Did you know it was estimated that about 40% of US’s crops go uneaten each year (NRDC.org)? Farmers grow excess crops to account for unpredictability and are often left with a surplus, unable to afford the labor to donate the food themselves. That’s too much food that could go to those in need, especially since 1 in 7 households in the Massachusetts area are food-insecure (bostonareagleaners.org). Boston Area Gleaners decided to do something about this, bridging the gap between farms who have extra crops and organizations who distribute food to families in need. They rescued over one million pounds of food in 2019 alone!
Boston Area Gleaners relies on volunteers for many aspects of its operations. One main way is through its “gleaning trips,” where volunteers come out to harvest farms’ extra food. I recently went on my first gleaning trip and found it to be even more meaningful and fun than I expected: learning about different crops, meeting others with similar values, harvesting and boxing veggies, and feeling I made a difference with the 6,496 servings of fresh produce we collected.
The organization is careful during COVID-19, and multiple safety procedures were put in place to make sure we were safe (and having a good time). There are also other ways to get involved with the initiative, including collecting banana boxes from your local supermarket (they rely on these for food collection) or making a donation to help the whole operation.
Gleaning (leket in Hebrew) is a concept that is close to my heart, as it comes straight from the Torah and is a strong Jewish value that has been observed since the times of the Bible. “And when you reap the harvest of your land, you shall not reap all the way to the edges of your field, or gather the gleanings of your harvest; you shall leave them for the poor and the stranger: I the Lord am your God” (Leviticus 23:22).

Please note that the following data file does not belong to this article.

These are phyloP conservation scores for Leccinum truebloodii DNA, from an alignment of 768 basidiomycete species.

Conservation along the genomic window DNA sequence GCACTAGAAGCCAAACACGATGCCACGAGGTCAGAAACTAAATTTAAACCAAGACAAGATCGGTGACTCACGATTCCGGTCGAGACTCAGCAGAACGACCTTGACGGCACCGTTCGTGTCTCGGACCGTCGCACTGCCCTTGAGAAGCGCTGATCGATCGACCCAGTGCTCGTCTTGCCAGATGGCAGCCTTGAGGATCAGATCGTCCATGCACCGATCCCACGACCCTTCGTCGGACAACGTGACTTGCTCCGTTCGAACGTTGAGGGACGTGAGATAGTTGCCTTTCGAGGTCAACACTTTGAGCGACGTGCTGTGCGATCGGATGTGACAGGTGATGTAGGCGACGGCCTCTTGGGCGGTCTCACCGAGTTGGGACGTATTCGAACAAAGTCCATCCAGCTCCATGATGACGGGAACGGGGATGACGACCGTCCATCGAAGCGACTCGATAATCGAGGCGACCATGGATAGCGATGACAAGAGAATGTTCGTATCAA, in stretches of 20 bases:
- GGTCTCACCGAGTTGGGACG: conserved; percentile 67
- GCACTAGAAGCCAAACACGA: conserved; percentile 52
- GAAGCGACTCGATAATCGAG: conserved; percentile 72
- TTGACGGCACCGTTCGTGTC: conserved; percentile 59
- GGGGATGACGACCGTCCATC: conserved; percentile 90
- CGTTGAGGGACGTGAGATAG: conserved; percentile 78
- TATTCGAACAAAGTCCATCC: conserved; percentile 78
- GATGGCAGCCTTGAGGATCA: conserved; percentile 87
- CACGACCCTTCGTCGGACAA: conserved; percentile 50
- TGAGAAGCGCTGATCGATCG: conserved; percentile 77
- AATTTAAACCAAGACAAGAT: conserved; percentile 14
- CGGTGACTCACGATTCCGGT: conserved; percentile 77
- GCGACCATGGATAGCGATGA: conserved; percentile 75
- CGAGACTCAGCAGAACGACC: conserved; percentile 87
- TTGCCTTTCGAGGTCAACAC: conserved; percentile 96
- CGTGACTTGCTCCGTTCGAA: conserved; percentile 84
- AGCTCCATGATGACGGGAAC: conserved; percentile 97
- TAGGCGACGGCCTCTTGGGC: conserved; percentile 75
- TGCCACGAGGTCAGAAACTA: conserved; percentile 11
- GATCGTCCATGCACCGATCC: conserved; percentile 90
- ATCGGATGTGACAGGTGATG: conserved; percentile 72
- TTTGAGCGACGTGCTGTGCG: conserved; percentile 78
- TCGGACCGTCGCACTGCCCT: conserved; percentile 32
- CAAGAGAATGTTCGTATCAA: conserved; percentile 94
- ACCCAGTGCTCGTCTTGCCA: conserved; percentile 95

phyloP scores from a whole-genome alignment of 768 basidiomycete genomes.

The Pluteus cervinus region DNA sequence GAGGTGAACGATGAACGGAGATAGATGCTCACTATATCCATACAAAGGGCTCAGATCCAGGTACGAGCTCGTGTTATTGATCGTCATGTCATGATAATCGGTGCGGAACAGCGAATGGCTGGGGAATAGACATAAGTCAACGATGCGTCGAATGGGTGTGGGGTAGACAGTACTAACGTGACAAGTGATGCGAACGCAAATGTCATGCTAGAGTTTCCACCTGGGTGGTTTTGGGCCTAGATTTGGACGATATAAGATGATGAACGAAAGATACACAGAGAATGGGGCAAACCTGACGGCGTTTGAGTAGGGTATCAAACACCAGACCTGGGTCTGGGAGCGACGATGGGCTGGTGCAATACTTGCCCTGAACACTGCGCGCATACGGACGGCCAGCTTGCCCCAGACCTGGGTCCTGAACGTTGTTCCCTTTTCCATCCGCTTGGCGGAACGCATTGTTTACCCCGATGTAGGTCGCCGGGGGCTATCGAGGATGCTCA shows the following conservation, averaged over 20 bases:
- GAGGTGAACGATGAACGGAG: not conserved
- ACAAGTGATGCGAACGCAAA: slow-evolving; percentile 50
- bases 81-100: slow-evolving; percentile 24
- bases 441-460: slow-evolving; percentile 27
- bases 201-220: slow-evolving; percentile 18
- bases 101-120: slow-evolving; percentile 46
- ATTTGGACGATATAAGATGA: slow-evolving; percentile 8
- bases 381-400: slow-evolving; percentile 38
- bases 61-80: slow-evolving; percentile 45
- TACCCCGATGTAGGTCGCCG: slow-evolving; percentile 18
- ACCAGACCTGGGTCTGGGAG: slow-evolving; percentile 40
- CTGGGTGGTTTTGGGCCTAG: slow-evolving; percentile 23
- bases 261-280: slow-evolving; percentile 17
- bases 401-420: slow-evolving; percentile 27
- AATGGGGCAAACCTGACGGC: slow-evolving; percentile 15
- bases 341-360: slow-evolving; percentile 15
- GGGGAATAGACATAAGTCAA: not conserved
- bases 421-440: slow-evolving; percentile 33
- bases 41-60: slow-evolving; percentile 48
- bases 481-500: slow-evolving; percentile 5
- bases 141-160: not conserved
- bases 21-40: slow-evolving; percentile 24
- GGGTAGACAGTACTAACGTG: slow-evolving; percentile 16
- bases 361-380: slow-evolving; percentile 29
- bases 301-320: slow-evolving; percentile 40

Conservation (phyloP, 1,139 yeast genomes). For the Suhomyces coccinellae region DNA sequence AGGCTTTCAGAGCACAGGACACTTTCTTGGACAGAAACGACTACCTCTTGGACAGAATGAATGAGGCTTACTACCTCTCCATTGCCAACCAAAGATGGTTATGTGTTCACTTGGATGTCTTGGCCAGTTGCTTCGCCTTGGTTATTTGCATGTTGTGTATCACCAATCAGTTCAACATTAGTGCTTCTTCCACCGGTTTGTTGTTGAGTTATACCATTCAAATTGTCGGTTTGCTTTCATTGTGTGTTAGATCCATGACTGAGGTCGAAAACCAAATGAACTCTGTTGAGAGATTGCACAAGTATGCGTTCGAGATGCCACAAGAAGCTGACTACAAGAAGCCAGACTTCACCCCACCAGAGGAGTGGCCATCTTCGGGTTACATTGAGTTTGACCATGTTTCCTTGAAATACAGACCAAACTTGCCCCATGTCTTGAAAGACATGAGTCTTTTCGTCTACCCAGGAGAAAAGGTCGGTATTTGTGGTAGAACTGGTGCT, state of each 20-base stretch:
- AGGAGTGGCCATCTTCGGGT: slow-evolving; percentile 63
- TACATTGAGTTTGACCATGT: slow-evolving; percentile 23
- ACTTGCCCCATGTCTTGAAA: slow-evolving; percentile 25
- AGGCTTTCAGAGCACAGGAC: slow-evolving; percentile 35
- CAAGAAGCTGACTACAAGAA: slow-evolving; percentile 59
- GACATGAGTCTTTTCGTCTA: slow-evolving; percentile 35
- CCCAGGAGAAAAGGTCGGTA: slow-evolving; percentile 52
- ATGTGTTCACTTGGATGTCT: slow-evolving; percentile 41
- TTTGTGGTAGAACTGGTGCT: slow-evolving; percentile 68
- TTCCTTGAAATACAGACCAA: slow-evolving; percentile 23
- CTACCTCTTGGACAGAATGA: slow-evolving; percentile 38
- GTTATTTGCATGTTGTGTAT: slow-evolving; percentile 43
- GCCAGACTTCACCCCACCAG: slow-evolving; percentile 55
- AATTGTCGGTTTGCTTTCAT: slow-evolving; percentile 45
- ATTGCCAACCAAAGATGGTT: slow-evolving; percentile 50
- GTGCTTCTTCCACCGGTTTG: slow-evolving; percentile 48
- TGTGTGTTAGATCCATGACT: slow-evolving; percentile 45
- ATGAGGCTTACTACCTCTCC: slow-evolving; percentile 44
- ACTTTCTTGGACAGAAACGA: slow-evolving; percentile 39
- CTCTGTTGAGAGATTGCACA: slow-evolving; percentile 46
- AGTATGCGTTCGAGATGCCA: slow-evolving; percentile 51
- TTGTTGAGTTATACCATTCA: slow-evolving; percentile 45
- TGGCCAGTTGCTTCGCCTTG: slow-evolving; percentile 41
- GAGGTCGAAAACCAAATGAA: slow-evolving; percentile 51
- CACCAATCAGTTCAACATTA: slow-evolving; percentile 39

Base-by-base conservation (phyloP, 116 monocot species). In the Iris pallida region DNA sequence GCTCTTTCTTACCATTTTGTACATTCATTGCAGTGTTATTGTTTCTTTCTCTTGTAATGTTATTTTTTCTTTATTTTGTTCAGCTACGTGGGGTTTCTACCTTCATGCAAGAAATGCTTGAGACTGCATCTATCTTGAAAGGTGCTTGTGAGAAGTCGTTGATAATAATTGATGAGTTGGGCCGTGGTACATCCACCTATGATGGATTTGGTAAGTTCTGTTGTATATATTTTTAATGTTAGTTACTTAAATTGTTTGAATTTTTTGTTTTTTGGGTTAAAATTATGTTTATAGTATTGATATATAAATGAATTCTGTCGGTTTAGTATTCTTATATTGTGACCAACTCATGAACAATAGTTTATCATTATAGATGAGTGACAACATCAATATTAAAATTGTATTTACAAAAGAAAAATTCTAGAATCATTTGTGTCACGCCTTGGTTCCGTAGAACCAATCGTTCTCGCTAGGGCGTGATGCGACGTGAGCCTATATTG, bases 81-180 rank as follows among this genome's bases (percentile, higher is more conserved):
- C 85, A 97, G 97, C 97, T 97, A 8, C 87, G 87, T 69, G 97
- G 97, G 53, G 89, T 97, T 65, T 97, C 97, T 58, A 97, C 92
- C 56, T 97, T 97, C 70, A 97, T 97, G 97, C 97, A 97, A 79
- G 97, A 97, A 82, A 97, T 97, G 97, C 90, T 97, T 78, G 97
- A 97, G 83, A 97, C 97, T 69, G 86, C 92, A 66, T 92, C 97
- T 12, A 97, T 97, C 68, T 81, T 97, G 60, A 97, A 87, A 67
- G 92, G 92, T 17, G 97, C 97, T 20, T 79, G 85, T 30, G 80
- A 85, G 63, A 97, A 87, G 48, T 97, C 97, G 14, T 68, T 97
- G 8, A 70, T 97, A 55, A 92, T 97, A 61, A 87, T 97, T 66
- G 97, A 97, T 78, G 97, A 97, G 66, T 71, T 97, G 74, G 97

Boston Area Gleaners and similar organizations take this concept from the Torah and bring it one step further as they strive to distribute the food with dignity. Yes, they could say, “If you need food, come to the farm yourself and get it,” but instead they recognize that people who are food insecure deserve the same access and quality of food as anyone else. This became apparent to me on the trip when we only collected food we felt could be seen in a market, not just good enough for those struggling.
Sophia Adler is a fellow with Serve the Moment Corps and volunteers with Beantown Jewish Gardens. In her job as a Jewish educator, she is the program director for Diller Teen Fellows at JCC Greater Boston, where teens spend a year exploring leadership, Jewish identity and social justice. She is passionate about experiential education, sustainable living and Jewish life.
This post has been contributed by a third party. The opinions, facts and any media content are presented solely by the author, and JewishBoston assumes no responsibility for them. Want to add your voice to the conversation? Publish your own post here. MORE